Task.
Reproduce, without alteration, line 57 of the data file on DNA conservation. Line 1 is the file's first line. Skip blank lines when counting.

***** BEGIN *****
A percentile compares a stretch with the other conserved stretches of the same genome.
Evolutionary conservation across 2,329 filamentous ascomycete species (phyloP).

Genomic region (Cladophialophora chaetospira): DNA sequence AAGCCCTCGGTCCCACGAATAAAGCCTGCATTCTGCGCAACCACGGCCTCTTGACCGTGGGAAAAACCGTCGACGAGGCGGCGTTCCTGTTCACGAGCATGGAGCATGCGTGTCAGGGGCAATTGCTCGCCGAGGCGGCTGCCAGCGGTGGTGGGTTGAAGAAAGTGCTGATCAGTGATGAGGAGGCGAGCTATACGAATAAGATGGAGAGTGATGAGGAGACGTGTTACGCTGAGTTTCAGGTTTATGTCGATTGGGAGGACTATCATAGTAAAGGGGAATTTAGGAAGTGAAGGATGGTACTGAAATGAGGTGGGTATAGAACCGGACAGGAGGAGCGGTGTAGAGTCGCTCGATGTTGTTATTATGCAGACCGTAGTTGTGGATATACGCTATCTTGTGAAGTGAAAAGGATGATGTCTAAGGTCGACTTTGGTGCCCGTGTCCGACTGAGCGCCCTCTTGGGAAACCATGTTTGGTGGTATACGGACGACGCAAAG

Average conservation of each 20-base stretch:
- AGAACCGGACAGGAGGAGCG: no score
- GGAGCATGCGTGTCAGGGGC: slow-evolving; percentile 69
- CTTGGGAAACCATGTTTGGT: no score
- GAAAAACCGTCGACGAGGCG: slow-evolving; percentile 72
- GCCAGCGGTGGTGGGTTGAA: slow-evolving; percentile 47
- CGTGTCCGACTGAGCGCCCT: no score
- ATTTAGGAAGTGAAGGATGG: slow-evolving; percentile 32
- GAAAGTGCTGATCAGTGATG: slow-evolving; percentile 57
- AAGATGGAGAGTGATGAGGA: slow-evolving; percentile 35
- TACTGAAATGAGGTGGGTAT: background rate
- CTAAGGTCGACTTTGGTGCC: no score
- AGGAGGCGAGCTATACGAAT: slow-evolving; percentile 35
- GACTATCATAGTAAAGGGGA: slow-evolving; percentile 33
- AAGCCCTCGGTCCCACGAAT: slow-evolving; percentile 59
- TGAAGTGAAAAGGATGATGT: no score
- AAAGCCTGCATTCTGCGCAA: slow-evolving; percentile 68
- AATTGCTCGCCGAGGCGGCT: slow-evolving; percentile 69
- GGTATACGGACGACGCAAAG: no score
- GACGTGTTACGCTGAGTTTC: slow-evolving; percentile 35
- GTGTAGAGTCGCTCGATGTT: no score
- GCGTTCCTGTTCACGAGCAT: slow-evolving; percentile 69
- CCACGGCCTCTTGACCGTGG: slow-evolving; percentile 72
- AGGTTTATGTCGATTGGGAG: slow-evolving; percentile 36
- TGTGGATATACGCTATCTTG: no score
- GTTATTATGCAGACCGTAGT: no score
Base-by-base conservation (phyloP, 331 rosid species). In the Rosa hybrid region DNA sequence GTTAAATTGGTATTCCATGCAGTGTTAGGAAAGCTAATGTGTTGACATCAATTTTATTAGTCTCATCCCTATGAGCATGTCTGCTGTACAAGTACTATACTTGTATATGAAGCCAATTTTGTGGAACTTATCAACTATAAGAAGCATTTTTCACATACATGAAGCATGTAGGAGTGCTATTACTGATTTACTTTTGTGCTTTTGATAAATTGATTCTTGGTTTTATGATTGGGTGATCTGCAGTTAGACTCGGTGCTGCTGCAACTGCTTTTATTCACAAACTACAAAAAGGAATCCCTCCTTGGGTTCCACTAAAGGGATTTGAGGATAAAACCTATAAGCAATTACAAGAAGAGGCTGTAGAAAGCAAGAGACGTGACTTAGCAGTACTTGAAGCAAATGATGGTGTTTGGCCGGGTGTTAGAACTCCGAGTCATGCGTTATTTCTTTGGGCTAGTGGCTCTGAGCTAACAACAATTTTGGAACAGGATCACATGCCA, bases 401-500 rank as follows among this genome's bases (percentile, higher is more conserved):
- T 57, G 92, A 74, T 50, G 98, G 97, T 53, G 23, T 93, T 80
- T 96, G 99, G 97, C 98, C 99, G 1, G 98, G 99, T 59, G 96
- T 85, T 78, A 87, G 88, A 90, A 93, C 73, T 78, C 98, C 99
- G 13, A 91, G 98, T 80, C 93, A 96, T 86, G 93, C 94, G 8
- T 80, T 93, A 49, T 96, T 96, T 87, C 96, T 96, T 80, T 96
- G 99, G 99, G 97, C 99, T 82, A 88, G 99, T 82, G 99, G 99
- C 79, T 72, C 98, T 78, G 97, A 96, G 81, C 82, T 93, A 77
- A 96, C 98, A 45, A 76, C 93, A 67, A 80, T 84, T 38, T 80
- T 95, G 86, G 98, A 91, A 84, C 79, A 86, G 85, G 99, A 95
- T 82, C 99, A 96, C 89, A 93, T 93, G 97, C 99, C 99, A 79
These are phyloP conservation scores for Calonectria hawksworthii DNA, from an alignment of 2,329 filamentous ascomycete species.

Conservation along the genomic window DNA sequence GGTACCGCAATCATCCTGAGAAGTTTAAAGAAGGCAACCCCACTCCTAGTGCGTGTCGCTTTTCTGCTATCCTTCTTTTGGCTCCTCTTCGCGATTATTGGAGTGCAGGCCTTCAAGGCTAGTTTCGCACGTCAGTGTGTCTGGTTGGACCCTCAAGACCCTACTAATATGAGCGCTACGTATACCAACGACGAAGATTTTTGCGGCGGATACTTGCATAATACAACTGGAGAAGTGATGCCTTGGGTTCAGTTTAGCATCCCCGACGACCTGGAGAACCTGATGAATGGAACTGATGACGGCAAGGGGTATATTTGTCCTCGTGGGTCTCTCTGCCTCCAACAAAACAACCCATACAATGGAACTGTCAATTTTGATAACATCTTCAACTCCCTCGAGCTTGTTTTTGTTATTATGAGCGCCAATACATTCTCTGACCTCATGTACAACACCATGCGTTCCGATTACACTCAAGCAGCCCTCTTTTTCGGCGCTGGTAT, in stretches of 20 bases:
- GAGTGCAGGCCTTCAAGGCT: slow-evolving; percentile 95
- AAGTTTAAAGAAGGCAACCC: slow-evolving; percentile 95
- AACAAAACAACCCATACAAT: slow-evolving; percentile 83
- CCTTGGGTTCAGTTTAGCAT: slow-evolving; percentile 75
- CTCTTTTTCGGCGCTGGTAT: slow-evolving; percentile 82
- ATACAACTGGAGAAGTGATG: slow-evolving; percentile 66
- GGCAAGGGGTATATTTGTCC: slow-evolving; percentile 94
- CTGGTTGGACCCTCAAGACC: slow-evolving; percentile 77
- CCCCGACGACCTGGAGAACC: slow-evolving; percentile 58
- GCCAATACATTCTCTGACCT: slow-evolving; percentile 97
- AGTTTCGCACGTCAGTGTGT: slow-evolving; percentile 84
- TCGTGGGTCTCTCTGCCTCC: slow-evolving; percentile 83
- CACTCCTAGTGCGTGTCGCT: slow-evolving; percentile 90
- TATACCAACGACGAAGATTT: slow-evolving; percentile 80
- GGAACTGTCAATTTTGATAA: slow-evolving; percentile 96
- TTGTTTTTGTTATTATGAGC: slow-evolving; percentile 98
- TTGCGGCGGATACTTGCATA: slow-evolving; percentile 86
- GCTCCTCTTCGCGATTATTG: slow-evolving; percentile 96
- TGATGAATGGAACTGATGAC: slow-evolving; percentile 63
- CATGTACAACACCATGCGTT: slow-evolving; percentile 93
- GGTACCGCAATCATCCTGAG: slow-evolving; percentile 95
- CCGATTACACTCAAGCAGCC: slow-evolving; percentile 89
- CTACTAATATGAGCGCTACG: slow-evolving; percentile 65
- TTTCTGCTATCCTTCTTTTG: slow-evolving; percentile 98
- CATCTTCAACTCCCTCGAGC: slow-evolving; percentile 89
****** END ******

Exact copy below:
- GGAACTGTCAATTTTGATAA: slow-evolving; percentile 96